Beginning April 1, 2018, CMS will be mailing out replacement cards for all Medicare beneficiaries with a Health Insurance Claim Number (HICN). The HICNs are being changed to Medicare Beneficiary Identifiers (MBIs) because the traditional Medicare numbers were based on Social Security Numbers. It is a step CMS is taking to help protect patient information. So what does this mean for providers?

What is the Medicare Beneficiary Identifier?

The Medicare Beneficiary Identifier (MBI) is an 11 character identifier made up of randomly generated characters (for example, 1EG4-TE5-MK73). While there are formatting rules about whether a number or a letter is in each position, there is no special meaning behind any of the characters. There will be no way to derive a Medicare number from existing demographic information. The patient will need to provide their correct number in order for the provider to bill appropriately.

Patient Communication

It is more important than ever to keep the lines of communication open with your patient. In the weeks leading up to the mail-out, you should review the HIPAA Eligibility Transaction System (HETS) report and ensure that the address is updated. If it is different than the patient address, talk to your patient or the patient’s caregiver and urge them to change their address with the Social Security Administration. They can revise their address online in the My Profile tab of their “my” Social Security account, call the Social Security Administration at 800-772-1213, or contact their local Social Security office. Patients who do not update their addresses may not receive their updated cards which can affect coverage of services after the transition period.

In July, 2017, CMS released their Medicare Card Messaging Guidelines with helpful tips on how to discuss these new MBIs with your patients. CMS has also published it’s mailing strategy online and will have a link to check the status of the card mailing on Medicare.gov starting in April, 2018. Once your patient receives their updated card, your clinician should get a copy to submit to the office to update billing information.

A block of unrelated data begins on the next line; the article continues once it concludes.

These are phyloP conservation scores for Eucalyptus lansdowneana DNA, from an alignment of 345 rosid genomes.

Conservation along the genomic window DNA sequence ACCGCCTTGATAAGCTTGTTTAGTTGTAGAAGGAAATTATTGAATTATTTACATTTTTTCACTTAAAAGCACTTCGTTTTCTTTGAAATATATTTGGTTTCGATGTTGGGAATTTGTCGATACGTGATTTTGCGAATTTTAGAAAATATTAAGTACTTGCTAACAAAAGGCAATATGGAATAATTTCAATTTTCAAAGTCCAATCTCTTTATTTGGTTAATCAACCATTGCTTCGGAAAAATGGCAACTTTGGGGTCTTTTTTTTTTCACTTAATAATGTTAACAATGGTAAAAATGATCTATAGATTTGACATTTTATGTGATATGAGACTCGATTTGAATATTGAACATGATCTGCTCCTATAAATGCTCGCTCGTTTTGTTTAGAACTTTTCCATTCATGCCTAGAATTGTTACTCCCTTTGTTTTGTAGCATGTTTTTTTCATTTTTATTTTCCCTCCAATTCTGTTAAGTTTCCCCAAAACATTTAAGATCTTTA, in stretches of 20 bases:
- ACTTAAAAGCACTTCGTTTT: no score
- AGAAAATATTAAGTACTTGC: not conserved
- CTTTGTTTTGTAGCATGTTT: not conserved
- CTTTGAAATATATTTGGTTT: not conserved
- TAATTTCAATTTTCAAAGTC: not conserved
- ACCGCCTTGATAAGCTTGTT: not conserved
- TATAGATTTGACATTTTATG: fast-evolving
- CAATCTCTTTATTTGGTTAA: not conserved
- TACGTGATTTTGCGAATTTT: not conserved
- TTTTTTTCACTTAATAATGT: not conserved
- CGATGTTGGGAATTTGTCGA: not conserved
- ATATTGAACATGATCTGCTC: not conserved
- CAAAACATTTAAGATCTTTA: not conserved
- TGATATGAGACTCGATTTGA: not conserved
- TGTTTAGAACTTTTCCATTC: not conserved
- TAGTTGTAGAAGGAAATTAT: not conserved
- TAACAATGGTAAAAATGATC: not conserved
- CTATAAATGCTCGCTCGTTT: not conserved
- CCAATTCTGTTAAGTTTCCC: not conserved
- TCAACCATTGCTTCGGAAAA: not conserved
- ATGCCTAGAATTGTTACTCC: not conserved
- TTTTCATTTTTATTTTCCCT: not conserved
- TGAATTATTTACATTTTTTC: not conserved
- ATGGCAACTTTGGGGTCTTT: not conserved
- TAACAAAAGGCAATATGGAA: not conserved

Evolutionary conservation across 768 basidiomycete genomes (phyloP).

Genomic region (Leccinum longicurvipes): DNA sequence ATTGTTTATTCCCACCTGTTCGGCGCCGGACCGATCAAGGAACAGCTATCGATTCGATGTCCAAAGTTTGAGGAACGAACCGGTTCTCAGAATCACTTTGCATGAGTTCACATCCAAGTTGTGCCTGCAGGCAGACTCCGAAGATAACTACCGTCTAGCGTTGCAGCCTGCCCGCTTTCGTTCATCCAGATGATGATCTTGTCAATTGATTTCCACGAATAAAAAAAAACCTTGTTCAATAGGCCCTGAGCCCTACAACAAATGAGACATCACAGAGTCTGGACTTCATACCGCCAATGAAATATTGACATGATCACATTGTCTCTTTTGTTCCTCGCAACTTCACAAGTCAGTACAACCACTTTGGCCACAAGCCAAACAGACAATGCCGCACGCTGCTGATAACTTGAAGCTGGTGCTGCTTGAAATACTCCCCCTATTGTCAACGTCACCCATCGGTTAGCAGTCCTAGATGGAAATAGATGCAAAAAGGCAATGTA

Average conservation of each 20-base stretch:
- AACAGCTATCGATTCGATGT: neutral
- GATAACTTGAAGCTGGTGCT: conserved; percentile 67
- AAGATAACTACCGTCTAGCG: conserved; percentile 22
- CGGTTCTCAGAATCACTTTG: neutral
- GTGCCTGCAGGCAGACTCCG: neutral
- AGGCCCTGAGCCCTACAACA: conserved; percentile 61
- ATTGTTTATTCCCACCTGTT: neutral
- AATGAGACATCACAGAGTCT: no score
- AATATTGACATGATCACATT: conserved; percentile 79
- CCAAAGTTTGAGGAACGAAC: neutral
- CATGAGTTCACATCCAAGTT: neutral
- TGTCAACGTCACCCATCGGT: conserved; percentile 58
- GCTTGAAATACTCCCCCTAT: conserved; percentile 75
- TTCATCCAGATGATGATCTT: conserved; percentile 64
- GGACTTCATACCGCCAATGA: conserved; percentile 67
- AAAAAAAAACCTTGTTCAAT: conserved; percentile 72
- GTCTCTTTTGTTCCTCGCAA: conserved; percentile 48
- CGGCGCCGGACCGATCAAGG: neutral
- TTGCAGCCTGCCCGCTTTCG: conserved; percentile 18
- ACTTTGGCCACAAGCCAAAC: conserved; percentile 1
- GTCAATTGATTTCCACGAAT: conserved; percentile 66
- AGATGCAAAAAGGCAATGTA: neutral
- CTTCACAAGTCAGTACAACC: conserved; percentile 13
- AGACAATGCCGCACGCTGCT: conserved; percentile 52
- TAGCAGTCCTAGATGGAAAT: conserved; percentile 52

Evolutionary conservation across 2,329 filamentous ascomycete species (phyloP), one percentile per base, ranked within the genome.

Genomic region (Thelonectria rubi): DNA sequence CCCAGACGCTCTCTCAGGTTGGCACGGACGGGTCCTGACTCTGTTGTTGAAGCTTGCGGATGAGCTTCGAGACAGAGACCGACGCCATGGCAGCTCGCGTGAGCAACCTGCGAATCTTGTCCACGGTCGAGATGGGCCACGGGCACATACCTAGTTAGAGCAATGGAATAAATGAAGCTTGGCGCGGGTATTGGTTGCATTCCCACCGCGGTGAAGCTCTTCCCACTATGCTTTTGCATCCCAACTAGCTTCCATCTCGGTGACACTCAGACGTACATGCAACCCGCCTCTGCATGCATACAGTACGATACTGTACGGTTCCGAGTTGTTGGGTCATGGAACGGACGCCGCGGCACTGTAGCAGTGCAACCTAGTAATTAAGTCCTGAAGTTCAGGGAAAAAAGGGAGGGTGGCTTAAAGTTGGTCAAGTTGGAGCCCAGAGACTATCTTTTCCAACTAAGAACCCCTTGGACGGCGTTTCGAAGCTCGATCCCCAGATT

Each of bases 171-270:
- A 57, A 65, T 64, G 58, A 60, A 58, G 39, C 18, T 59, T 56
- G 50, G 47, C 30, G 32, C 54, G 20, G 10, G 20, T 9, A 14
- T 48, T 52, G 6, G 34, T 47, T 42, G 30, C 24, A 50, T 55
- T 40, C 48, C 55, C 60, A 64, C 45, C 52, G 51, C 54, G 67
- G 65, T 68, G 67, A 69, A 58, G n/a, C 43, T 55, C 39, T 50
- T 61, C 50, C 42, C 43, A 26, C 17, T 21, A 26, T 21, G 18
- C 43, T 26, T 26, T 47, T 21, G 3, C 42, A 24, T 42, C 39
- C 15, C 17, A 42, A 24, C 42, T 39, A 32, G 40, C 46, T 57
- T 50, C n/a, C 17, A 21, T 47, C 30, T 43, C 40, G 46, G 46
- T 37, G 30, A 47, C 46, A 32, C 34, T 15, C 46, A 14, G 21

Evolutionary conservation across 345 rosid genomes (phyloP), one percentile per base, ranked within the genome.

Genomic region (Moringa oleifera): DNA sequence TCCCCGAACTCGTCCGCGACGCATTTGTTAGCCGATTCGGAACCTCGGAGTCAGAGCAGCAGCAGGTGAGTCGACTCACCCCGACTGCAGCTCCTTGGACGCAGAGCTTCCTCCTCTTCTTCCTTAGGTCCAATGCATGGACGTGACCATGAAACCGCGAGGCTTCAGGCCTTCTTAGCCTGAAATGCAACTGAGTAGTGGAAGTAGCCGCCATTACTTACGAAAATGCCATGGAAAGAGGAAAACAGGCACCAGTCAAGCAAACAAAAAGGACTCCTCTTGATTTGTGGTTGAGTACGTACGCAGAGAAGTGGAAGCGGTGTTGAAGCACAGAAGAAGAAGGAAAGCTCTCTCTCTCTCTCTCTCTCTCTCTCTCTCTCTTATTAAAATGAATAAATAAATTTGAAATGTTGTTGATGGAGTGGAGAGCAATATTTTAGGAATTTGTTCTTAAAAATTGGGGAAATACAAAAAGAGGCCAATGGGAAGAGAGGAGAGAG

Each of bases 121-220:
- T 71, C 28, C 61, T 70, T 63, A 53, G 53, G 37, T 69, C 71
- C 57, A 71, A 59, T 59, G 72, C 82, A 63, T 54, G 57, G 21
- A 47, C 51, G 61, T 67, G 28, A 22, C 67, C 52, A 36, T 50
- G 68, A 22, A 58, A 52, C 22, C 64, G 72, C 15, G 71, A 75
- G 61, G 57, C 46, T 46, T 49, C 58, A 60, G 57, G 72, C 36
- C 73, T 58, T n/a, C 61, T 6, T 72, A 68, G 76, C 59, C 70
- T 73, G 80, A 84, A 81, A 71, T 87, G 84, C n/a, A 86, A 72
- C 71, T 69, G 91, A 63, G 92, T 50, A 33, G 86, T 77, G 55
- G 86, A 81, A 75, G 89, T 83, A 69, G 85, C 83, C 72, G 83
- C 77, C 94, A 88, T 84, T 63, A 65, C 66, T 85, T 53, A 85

Billing Systems

To prepare for the transition, providers should make sure that their billing system and submission vendor can accommodate the new format of the MBI. Since the old HICNs could be up to 11 characters and the new MBI is also 11 characters, this should not be a problem. However, because of the way HICNs were formatted, some computer systems may be more rigid with the types of characters they will accept in these fields. Follow-up with your billing software vendor to ensure you will be ready.

Transition Period

The good news is providers have a long transition period to adjust to these new changes and assist their clients in getting updated MBIs. The transition period is scheduled to start April 1, 2018 (subject to adjustment if there are any issues with testing) and run through December 31, 2019. On or after January 1, 2020, providers will need to use the updated MBI numbers for claims.

Starting October 1, 2018, Medicare remittance advices will include the patient’s MBI number for all patients whose bills were submitted with their HICN number. Medicare has examples of remittance advice on their website. Your Medicare Administrative Contractor (MAC) will also have a lookup function on their secure web portal starting in June, 2018.

Be aware that any patients who qualify for Medicare on or after April 1, 2018 will be issued only an MBI number so it will be important to ensure your staff is educated and systems are ready.

CMS Fact Sheet

Need more information or clarification? CMS has come out with a Fact Sheet that includes all of the information above and more. These changes should only affect traditional Medicare Numbers (HICNs). Medicare Advantage Plans already code their identifiers without the use of the Social Security Number.

In Conclusion

All dates reported in this article are valid as of the date of its publication. Make sure you are signed up with your MAC for updated information as the implementation date gets closer. With a major change like this, it is possible that there could be a delay in some of the quoted implementation dates. We will keep you updated on any changes as we are informed of them.